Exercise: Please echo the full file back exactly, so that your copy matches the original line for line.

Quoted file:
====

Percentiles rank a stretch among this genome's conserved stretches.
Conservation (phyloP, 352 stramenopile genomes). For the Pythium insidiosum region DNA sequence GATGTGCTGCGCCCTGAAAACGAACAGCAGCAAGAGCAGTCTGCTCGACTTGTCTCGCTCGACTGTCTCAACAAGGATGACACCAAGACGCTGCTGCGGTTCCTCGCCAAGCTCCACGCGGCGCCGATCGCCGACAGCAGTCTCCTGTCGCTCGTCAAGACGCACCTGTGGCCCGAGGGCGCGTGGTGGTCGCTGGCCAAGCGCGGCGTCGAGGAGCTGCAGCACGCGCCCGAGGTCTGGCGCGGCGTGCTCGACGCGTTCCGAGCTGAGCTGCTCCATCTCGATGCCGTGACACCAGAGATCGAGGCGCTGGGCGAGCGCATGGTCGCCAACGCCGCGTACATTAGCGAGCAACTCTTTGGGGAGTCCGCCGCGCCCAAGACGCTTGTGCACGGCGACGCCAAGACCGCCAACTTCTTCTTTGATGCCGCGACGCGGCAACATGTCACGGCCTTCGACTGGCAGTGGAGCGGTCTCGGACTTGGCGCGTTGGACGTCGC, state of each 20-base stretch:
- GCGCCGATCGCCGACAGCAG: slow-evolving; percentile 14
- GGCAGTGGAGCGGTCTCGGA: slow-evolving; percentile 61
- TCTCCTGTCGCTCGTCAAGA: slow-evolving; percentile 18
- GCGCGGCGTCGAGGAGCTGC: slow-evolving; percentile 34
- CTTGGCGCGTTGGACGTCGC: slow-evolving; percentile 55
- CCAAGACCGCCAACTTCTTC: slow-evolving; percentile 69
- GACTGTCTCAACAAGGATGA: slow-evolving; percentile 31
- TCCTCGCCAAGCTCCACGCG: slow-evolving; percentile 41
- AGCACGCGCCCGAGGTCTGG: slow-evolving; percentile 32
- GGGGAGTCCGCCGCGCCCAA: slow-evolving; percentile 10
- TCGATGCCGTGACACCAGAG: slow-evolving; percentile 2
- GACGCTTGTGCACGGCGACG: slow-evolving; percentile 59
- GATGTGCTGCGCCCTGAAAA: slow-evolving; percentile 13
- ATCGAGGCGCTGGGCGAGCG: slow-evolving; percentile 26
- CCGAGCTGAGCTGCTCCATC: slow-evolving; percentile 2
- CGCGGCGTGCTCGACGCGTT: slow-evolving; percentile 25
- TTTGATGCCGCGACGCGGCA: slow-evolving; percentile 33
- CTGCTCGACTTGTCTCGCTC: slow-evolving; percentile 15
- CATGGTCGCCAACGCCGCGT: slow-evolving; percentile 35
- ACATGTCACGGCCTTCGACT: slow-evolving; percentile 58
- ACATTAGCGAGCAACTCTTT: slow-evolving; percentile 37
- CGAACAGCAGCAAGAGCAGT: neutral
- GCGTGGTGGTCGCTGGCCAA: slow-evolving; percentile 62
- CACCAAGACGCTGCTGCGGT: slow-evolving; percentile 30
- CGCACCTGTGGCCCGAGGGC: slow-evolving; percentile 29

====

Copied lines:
Percentiles rank a stretch among this genome's conserved stretches.
Conservation (phyloP, 352 stramenopile genomes). For the Pythium insidiosum region DNA sequence GATGTGCTGCGCCCTGAAAACGAACAGCAGCAAGAGCAGTCTGCTCGACTTGTCTCGCTCGACTGTCTCAACAAGGATGACACCAAGACGCTGCTGCGGTTCCTCGCCAAGCTCCACGCGGCGCCGATCGCCGACAGCAGTCTCCTGTCGCTCGTCAAGACGCACCTGTGGCCCGAGGGCGCGTGGTGGTCGCTGGCCAAGCGCGGCGTCGAGGAGCTGCAGCACGCGCCCGAGGTCTGGCGCGGCGTGCTCGACGCGTTCCGAGCTGAGCTGCTCCATCTCGATGCCGTGACACCAGAGATCGAGGCGCTGGGCGAGCGCATGGTCGCCAACGCCGCGTACATTAGCGAGCAACTCTTTGGGGAGTCCGCCGCGCCCAAGACGCTTGTGCACGGCGACGCCAAGACCGCCAACTTCTTCTTTGATGCCGCGACGCGGCAACATGTCACGGCCTTCGACTGGCAGTGGAGCGGTCTCGGACTTGGCGCGTTGGACGTCGC, state of each 20-base stretch:
- GCGCCGATCGCCGACAGCAG: slow-evolving; percentile 14
- GGCAGTGGAGCGGTCTCGGA: slow-evolving; percentile 61
- TCTCCTGTCGCTCGTCAAGA: slow-evolving; percentile 18
- GCGCGGCGTCGAGGAGCTGC: slow-evolving; percentile 34
- CTTGGCGCGTTGGACGTCGC: slow-evolving; percentile 55
- CCAAGACCGCCAACTTCTTC: slow-evolving; percentile 69
- GACTGTCTCAACAAGGATGA: slow-evolving; percentile 31
- TCCTCGCCAAGCTCCACGCG: slow-evolving; percentile 41
- AGCACGCGCCCGAGGTCTGG: slow-evolving; percentile 32
- GGGGAGTCCGCCGCGCCCAA: slow-evolving; percentile 10
- TCGATGCCGTGACACCAGAG: slow-evolving; percentile 2
- GACGCTTGTGCACGGCGACG: slow-evolving; percentile 59
- GATGTGCTGCGCCCTGAAAA: slow-evolving; percentile 13
- ATCGAGGCGCTGGGCGAGCG: slow-evolving; percentile 26
- CCGAGCTGAGCTGCTCCATC: slow-evolving; percentile 2
- CGCGGCGTGCTCGACGCGTT: slow-evolving; percentile 25
- TTTGATGCCGCGACGCGGCA: slow-evolving; percentile 33
- CTGCTCGACTTGTCTCGCTC: slow-evolving; percentile 15
- CATGGTCGCCAACGCCGCGT: slow-evolving; percentile 35
- ACATGTCACGGCCTTCGACT: slow-evolving; percentile 58
- ACATTAGCGAGCAACTCTTT: slow-evolving; percentile 37
- CGAACAGCAGCAAGAGCAGT: neutral
- GCGTGGTGGTCGCTGGCCAA: slow-evolving; percentile 62
- CACCAAGACGCTGCTGCGGT: slow-evolving; percentile 30
- CGCACCTGTGGCCCGAGGGC: slow-evolving; percentile 29